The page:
Madame Ly calls me her child and is the sweetest woman on Earth and if neither or only one of these things were true then I would be creeped out by this situation, but every day she has been calling me to make sure that I'm better or at least getting better. As soon as I walked up today she was in a tizzy because of my "rapid weight loss" which is totally untrue since I've been gorging on my recent packages and my "paler than usual skin," but it's been cold and cloudy! That's when her hand went in between my boobs and she proclaimed that I had a fever. I don't know if it was true, but she sat me down and proceeded to give me a nice head rub for the next hour so I can't really complain about it.

The entire situation was quite the spectacle. My hair was, I'm sure, beyond disheveled, Madame Ly had me mostly covered with her shawl, and told every and all passers-by that I was her sick child and don't we really look a like? While I was receiving a nice head rub in the middle of the market next to a mountain of Madame Ly's jewelry I was also privy to a discussion between Madame Ly and the old man selling newspapers next to her about "the clothes kids wear these days." This discussion was really the icing on the cake. Hearing them ranting about boys wearing tight red jeans was just too much especially when I was told not to laugh because it was causing wrinkles on my forehead which Madame Ly was holding and pressing to extract my sickness. When she was done she took all of my "sickness" that was now held in her hands and put it into the ground. Now, I don't believe this will work nor do I feel better, but I sure hope Madame Ly knows something because I'm still hacking up a lung.

After getting a fantastic head rub/ sickness banishing procedure, Madame Ly and I did get down to business. It looks like we are going to have a meeting/ training for all of the artisans at the Peace Corps center in Thies the two days after WAIST. I'm really excited a bout this because I think the artisans will be excited about it and I'm interested to see if people other than Madame Ly will step up and take responsibility. It would be amazing if a real group forms and they can start organizing expos themselves and collaborating more. Madame Ly is going to call the artisans in the next couple of days to tell everyone about the formation and I'm going to email all of the PCVs to make sure we have our bases covered. I also got to see Baye's, Dioss' brother, cards. He's finally taken a hint from all of Dioss' success with his cards and made cards of his own which are really cool. There are a bunch of pictures on my blog if you want to take a look.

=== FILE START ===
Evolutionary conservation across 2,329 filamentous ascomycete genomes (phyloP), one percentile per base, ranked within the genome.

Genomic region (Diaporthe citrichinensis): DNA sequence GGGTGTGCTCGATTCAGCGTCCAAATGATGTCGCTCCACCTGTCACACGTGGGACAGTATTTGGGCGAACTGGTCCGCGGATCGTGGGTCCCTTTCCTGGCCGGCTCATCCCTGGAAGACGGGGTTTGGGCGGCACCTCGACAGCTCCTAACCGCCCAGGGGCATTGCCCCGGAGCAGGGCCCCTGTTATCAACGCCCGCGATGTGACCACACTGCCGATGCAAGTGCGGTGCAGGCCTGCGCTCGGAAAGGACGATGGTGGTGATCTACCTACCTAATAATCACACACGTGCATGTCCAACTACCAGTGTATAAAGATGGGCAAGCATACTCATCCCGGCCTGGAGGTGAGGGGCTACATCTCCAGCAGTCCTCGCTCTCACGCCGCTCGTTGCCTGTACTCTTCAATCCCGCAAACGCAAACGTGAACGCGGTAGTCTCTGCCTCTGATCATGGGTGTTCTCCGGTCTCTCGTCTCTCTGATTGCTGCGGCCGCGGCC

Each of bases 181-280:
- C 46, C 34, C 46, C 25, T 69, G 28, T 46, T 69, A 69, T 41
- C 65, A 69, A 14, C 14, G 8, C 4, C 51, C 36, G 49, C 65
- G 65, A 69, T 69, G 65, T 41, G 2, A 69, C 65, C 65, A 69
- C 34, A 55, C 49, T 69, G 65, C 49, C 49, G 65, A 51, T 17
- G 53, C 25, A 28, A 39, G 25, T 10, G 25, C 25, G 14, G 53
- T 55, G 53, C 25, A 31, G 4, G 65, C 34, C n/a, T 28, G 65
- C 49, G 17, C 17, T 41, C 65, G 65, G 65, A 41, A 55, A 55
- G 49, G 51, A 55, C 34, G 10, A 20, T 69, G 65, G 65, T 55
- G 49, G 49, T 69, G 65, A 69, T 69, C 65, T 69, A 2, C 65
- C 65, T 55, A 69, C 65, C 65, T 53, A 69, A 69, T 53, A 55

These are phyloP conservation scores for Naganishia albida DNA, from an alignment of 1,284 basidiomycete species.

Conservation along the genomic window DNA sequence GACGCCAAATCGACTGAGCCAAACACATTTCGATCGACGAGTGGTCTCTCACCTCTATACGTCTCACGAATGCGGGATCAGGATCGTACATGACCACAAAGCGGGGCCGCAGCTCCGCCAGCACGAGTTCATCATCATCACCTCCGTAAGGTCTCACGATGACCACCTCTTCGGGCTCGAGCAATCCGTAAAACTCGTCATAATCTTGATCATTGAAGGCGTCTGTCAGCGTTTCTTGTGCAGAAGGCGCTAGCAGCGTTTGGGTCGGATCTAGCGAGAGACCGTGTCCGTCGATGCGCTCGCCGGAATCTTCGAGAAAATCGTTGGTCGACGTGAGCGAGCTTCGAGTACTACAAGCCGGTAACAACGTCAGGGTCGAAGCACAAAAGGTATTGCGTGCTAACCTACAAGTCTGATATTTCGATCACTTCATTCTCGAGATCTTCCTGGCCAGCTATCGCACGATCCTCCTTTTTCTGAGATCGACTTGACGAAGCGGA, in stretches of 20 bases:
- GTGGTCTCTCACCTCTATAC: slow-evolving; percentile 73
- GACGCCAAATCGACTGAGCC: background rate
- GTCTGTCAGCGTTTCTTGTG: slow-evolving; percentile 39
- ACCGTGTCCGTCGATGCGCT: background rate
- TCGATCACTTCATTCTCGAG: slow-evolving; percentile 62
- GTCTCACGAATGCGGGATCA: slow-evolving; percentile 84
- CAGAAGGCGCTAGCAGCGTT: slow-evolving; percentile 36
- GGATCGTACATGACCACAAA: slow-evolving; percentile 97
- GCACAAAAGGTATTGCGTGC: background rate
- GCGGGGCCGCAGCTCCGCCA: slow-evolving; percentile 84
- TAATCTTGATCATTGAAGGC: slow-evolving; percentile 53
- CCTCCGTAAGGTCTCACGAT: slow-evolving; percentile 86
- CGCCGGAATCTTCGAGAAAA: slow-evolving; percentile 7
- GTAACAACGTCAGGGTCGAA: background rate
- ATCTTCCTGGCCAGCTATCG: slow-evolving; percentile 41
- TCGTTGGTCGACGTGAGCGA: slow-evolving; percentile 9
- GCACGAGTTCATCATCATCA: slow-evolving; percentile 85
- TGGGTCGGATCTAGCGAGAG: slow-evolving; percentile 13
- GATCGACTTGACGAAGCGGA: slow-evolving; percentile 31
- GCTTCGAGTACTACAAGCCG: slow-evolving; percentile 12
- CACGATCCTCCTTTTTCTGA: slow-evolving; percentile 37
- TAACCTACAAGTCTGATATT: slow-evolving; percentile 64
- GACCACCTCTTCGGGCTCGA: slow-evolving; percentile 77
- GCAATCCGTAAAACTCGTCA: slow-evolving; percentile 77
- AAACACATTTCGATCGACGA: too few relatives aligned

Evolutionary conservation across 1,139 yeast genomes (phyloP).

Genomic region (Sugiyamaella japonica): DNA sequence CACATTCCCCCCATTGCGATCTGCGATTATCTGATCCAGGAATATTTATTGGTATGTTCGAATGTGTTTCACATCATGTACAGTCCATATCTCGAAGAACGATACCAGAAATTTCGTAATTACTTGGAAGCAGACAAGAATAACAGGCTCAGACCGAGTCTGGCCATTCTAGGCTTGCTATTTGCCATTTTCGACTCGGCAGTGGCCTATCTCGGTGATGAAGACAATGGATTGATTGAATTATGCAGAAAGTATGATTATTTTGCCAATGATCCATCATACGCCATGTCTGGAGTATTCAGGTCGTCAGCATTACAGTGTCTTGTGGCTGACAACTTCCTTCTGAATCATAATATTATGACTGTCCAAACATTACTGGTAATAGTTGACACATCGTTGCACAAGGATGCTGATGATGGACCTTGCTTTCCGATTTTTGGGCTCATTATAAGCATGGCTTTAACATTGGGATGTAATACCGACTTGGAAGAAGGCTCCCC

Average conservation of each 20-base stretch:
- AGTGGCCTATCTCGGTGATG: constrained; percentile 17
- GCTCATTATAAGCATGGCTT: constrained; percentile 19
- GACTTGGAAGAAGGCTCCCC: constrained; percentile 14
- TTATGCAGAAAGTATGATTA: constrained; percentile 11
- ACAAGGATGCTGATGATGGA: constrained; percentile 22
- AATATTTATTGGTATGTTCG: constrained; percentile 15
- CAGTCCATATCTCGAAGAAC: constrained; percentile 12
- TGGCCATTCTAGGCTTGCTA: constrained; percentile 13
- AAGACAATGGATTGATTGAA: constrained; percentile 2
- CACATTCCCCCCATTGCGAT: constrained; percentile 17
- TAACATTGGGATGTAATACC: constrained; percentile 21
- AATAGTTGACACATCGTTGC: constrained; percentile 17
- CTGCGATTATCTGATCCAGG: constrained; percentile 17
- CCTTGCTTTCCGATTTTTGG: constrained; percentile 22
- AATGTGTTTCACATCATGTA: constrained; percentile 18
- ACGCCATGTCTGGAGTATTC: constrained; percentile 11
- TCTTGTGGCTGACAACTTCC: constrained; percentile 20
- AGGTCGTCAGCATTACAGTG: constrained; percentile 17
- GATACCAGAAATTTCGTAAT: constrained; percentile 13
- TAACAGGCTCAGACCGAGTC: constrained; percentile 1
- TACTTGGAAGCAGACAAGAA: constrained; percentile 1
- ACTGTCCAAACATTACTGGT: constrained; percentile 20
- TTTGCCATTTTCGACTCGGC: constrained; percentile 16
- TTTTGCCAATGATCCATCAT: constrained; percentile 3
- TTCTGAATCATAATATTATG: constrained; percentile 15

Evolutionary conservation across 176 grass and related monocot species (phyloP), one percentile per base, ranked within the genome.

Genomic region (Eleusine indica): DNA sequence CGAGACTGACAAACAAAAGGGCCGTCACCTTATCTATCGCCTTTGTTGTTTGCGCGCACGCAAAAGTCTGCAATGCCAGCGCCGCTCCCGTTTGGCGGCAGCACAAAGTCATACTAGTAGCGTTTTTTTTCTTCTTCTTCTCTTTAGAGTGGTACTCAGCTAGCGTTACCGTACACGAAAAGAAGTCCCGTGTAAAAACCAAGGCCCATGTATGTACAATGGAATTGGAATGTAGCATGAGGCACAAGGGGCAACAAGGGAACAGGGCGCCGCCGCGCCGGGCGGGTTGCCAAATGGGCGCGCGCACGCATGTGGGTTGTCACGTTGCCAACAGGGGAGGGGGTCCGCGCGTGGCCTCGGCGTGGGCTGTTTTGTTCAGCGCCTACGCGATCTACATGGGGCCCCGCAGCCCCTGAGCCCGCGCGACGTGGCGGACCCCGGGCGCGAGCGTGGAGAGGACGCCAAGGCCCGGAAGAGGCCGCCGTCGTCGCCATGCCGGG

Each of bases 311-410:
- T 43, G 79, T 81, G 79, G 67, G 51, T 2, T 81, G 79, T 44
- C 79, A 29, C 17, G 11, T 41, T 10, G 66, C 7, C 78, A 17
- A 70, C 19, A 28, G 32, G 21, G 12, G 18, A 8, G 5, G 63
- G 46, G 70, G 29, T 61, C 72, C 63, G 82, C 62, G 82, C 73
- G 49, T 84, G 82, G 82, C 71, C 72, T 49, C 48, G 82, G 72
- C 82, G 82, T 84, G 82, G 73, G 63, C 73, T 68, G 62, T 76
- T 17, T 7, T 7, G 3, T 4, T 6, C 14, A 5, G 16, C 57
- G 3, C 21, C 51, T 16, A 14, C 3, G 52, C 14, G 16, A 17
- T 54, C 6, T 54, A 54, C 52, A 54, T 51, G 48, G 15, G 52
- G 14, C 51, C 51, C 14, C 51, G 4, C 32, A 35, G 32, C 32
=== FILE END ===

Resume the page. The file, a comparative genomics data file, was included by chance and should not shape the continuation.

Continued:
Wednesday, February 9, 2011

Progress and Standstill

After spending all morning in my bed reading, I'm still exhausted from my stupid cold and at the same time highly unmotivated, I gathered all of my strength and my patience for a Junior Achievement meeting. I didn't have to gather all that much strength since Talla picked me up at my house in a Peace Corps car, but nonetheless I did have to make an effort to shower and I find one of the teachers we have to work with incredibly taxing. Talla never ceases to amaze me. For one he rolled down his window approximately 15 times on the 10 minute drive from my house to the Lycee Technique. I swear the man knows every single person in this country. Talla is also able to talk around every problem and make everyone feel like their idea/ position has won the day even if it has not. I know that part of what makes him so valuable to us SED PCVs is not something that would be called a skill: he's Senegalese and therefore he speaks French and Wolof and understands cultural nuances while I bumble about like a 1.5 year old child. But, Talla is also a great salesman and he really helped Kerry and I out today by smoothing our path to eventual JA classes and getting the Lycee Technique teachers on board with the program we want to put in place.

The plan is to hold JA classes for students and teachers at the same time so both groups are participating in JA's "Learning by Doing," philosophy. The hold up was that the teachers previously wanted their own training so they could critique the program, but we are hoping to do everything at once. The teachers and students leave the JA curriculum together and make suggestions so we can tailor JA to Senegalese students. Kerry and I are presenting the idea to interested teachers next week so we'll see what happens. Unfortunately, Talla wont be there to back us up, but I hope that everyone is on the same page now.